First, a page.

In the word of screenwriter Preston Sturges, “Love reformed her and corrupted him.”
Remember the Night is an often forgotten Christmas film, which is a shame as movies with Barbara Stanwyck are always great (in fact this is the first of three on the list).
Now since I’m going to bet no one knows the plotline to this film (as opposed to just about all the other films on this list which we know almost by heart) I’m going to reveal some spoilers. The movie follows Stanwyck’s character Lee Leander, a thief who is caught stealing an expensive diamond necklace only a few days before Christmas. Enter Fred MacMurray’s character John Sargent, New York City Assistant D.A. Knowing that a jury won’t convict her only a couple of days before Christmas he gets the trial postponed until after the New Year so that he can get a conviction. While clever he is not heartless and asks the local (and rather shifty) bail bondsman to bail her out so that she can be out of prison. Said bail bondsman, thinking that Sargent has more lascivious reasons than just Christmas charity, brings her to Sargent’s apartment after baling her out. Sargent, who is just desperate to just leave for his mother’s home in Ohio, convinces Lee that he has no intention of taking advantage of her, but he decides she deserves a good meal before he leaves. At dinner he finds out that she has no where to stay other than prison…except her mother’s in Ohio. By now you can see the trip to Ohio they will both take, how her mother doesn’t want to have anything do with her and how our beautiful thief ends up spending Christmas with her prosecutor and his family. Each step in this story is motivated by Sargent’s desire to show a good and charitable Christmas spirit (except for that desire to convict her).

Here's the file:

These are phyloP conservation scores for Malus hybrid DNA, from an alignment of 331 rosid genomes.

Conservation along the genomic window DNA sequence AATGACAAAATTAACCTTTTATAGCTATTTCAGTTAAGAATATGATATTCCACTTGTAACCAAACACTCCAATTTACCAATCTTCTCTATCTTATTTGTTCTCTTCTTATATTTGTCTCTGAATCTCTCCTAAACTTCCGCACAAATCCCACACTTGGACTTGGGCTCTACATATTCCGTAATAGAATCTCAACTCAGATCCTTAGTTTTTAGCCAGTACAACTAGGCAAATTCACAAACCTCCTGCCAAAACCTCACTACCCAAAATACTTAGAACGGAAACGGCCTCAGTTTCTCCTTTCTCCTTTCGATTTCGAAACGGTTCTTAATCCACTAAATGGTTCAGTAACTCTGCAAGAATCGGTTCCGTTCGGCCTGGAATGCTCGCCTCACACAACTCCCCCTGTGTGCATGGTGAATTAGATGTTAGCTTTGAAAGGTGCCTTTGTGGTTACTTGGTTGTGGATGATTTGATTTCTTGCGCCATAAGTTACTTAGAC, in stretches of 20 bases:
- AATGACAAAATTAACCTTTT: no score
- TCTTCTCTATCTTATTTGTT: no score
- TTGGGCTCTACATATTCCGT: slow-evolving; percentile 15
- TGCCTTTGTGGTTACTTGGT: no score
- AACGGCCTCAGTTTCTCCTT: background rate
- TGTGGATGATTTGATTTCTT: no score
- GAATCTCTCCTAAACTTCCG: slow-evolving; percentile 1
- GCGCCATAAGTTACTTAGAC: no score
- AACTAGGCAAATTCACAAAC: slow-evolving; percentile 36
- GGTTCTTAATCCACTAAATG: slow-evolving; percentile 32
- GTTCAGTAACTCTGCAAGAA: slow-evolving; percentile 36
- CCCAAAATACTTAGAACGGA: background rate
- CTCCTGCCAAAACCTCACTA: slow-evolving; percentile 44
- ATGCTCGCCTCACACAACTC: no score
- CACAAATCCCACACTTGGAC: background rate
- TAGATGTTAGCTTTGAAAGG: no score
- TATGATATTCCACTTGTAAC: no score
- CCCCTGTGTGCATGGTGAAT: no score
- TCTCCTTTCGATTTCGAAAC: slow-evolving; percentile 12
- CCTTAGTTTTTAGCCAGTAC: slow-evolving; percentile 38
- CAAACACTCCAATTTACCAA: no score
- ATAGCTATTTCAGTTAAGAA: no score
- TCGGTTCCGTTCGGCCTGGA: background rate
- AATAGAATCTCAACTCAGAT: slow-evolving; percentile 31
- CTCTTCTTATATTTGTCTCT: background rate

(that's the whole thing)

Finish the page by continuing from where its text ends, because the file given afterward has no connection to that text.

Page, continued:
It should come as the exact opposite of a surprise that it just happened one night that these two fall in love.
Besides the obvious fact that this movie takes place at Christmas, it is a Christmas film because it is about seeing the best in everyone, about forgiveness and about redemption. In this film everyone behaves in a way that is directed to show the best within us and that no one is beyond hope.
(Am I the only one who feels that as movies have gotten worse over the decades, trailers have gotten consistently better?)
(And my conservative beliefs are soothed by the fact that the only truly vicious people are shown to be government agents who wished to nickel and dime people with unjust regulations and a low class welfare recipient.)
I’m not going to say this is the most original story of all time (although it being made in 1940 does kind of make it more original than it may seem).
All in all a great Chirstmas film.